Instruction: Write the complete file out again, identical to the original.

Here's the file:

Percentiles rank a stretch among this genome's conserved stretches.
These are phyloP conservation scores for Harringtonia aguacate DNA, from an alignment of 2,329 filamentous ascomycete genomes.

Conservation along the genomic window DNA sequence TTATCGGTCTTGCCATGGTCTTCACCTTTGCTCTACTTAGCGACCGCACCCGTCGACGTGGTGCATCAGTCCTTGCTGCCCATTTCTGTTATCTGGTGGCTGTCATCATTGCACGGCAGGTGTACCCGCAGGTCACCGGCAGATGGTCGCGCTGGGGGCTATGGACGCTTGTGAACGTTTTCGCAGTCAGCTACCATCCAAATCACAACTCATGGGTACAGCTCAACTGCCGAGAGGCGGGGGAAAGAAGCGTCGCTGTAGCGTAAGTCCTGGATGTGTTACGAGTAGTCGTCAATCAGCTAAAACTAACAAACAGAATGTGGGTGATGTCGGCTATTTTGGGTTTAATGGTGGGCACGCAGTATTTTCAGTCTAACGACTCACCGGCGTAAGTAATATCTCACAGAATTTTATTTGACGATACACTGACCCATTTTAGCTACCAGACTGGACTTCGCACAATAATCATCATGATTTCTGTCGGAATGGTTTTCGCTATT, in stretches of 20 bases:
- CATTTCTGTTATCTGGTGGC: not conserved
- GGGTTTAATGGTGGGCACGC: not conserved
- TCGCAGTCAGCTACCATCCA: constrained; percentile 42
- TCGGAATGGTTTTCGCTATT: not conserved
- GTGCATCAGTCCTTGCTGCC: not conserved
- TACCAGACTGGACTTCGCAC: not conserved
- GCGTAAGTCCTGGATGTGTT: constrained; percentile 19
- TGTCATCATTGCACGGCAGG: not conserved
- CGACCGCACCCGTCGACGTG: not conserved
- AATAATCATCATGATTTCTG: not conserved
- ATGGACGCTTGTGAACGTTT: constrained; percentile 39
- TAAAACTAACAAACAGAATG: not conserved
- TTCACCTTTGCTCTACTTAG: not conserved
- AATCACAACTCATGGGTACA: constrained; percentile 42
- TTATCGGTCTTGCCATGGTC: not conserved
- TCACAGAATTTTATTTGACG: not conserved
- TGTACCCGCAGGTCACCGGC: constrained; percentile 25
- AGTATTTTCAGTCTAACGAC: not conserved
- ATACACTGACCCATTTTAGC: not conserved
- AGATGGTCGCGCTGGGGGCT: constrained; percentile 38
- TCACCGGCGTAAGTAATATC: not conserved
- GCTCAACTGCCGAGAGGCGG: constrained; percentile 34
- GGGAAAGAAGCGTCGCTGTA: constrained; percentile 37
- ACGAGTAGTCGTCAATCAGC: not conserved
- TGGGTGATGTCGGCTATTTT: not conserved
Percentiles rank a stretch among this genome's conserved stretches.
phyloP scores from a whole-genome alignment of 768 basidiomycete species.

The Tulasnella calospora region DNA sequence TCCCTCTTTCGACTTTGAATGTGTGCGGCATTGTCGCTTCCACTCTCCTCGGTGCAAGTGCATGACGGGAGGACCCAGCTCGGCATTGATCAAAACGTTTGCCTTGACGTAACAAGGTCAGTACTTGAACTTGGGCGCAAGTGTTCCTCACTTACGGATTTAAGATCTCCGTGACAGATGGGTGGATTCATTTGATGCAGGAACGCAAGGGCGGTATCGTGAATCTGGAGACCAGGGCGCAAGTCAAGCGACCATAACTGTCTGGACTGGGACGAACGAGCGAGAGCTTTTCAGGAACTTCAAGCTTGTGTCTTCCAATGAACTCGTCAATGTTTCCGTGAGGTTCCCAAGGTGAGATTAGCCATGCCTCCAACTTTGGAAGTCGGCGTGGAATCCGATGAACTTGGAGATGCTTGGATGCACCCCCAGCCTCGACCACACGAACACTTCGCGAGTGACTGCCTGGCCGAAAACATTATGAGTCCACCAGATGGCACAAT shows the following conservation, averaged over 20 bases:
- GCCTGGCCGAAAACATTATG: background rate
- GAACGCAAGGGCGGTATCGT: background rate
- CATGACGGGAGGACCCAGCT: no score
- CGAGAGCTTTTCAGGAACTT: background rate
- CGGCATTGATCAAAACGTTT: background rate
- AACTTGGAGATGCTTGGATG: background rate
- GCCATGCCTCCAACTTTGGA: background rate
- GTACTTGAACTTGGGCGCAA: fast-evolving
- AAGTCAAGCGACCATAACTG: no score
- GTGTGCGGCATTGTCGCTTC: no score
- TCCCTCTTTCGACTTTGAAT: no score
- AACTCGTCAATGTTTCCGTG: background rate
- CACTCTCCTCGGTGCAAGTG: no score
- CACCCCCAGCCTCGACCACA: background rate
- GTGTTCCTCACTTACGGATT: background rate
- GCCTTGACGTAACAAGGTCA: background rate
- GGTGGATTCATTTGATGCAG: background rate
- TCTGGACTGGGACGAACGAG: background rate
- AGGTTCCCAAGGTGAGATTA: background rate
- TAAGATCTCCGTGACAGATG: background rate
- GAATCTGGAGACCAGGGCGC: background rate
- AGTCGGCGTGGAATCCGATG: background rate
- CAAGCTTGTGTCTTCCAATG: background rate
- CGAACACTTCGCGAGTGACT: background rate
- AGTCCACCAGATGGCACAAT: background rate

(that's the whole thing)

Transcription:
Percentiles rank a stretch among this genome's conserved stretches.
These are phyloP conservation scores for Harringtonia aguacate DNA, from an alignment of 2,329 filamentous ascomycete genomes.

Conservation along the genomic window DNA sequence TTATCGGTCTTGCCATGGTCTTCACCTTTGCTCTACTTAGCGACCGCACCCGTCGACGTGGTGCATCAGTCCTTGCTGCCCATTTCTGTTATCTGGTGGCTGTCATCATTGCACGGCAGGTGTACCCGCAGGTCACCGGCAGATGGTCGCGCTGGGGGCTATGGACGCTTGTGAACGTTTTCGCAGTCAGCTACCATCCAAATCACAACTCATGGGTACAGCTCAACTGCCGAGAGGCGGGGGAAAGAAGCGTCGCTGTAGCGTAAGTCCTGGATGTGTTACGAGTAGTCGTCAATCAGCTAAAACTAACAAACAGAATGTGGGTGATGTCGGCTATTTTGGGTTTAATGGTGGGCACGCAGTATTTTCAGTCTAACGACTCACCGGCGTAAGTAATATCTCACAGAATTTTATTTGACGATACACTGACCCATTTTAGCTACCAGACTGGACTTCGCACAATAATCATCATGATTTCTGTCGGAATGGTTTTCGCTATT, in stretches of 20 bases:
- CATTTCTGTTATCTGGTGGC: not conserved
- GGGTTTAATGGTGGGCACGC: not conserved
- TCGCAGTCAGCTACCATCCA: constrained; percentile 42
- TCGGAATGGTTTTCGCTATT: not conserved
- GTGCATCAGTCCTTGCTGCC: not conserved
- TACCAGACTGGACTTCGCAC: not conserved
- GCGTAAGTCCTGGATGTGTT: constrained; percentile 19
- TGTCATCATTGCACGGCAGG: not conserved
- CGACCGCACCCGTCGACGTG: not conserved
- AATAATCATCATGATTTCTG: not conserved
- ATGGACGCTTGTGAACGTTT: constrained; percentile 39
- TAAAACTAACAAACAGAATG: not conserved
- TTCACCTTTGCTCTACTTAG: not conserved
- AATCACAACTCATGGGTACA: constrained; percentile 42
- TTATCGGTCTTGCCATGGTC: not conserved
- TCACAGAATTTTATTTGACG: not conserved
- TGTACCCGCAGGTCACCGGC: constrained; percentile 25
- AGTATTTTCAGTCTAACGAC: not conserved
- ATACACTGACCCATTTTAGC: not conserved
- AGATGGTCGCGCTGGGGGCT: constrained; percentile 38
- TCACCGGCGTAAGTAATATC: not conserved
- GCTCAACTGCCGAGAGGCGG: constrained; percentile 34
- GGGAAAGAAGCGTCGCTGTA: constrained; percentile 37
- ACGAGTAGTCGTCAATCAGC: not conserved
- TGGGTGATGTCGGCTATTTT: not conserved
Percentiles rank a stretch among this genome's conserved stretches.
phyloP scores from a whole-genome alignment of 768 basidiomycete species.

The Tulasnella calospora region DNA sequence TCCCTCTTTCGACTTTGAATGTGTGCGGCATTGTCGCTTCCACTCTCCTCGGTGCAAGTGCATGACGGGAGGACCCAGCTCGGCATTGATCAAAACGTTTGCCTTGACGTAACAAGGTCAGTACTTGAACTTGGGCGCAAGTGTTCCTCACTTACGGATTTAAGATCTCCGTGACAGATGGGTGGATTCATTTGATGCAGGAACGCAAGGGCGGTATCGTGAATCTGGAGACCAGGGCGCAAGTCAAGCGACCATAACTGTCTGGACTGGGACGAACGAGCGAGAGCTTTTCAGGAACTTCAAGCTTGTGTCTTCCAATGAACTCGTCAATGTTTCCGTGAGGTTCCCAAGGTGAGATTAGCCATGCCTCCAACTTTGGAAGTCGGCGTGGAATCCGATGAACTTGGAGATGCTTGGATGCACCCCCAGCCTCGACCACACGAACACTTCGCGAGTGACTGCCTGGCCGAAAACATTATGAGTCCACCAGATGGCACAAT shows the following conservation, averaged over 20 bases:
- GCCTGGCCGAAAACATTATG: background rate
- GAACGCAAGGGCGGTATCGT: background rate
- CATGACGGGAGGACCCAGCT: no score
- CGAGAGCTTTTCAGGAACTT: background rate
- CGGCATTGATCAAAACGTTT: background rate
- AACTTGGAGATGCTTGGATG: background rate
- GCCATGCCTCCAACTTTGGA: background rate
- GTACTTGAACTTGGGCGCAA: fast-evolving
- AAGTCAAGCGACCATAACTG: no score
- GTGTGCGGCATTGTCGCTTC: no score
- TCCCTCTTTCGACTTTGAAT: no score
- AACTCGTCAATGTTTCCGTG: background rate
- CACTCTCCTCGGTGCAAGTG: no score
- CACCCCCAGCCTCGACCACA: background rate
- GTGTTCCTCACTTACGGATT: background rate
- GCCTTGACGTAACAAGGTCA: background rate
- GGTGGATTCATTTGATGCAG: background rate
- TCTGGACTGGGACGAACGAG: background rate
- AGGTTCCCAAGGTGAGATTA: background rate
- TAAGATCTCCGTGACAGATG: background rate
- GAATCTGGAGACCAGGGCGC: background rate
- AGTCGGCGTGGAATCCGATG: background rate
- CAAGCTTGTGTCTTCCAATG: background rate
- CGAACACTTCGCGAGTGACT: background rate
- AGTCCACCAGATGGCACAAT: background rate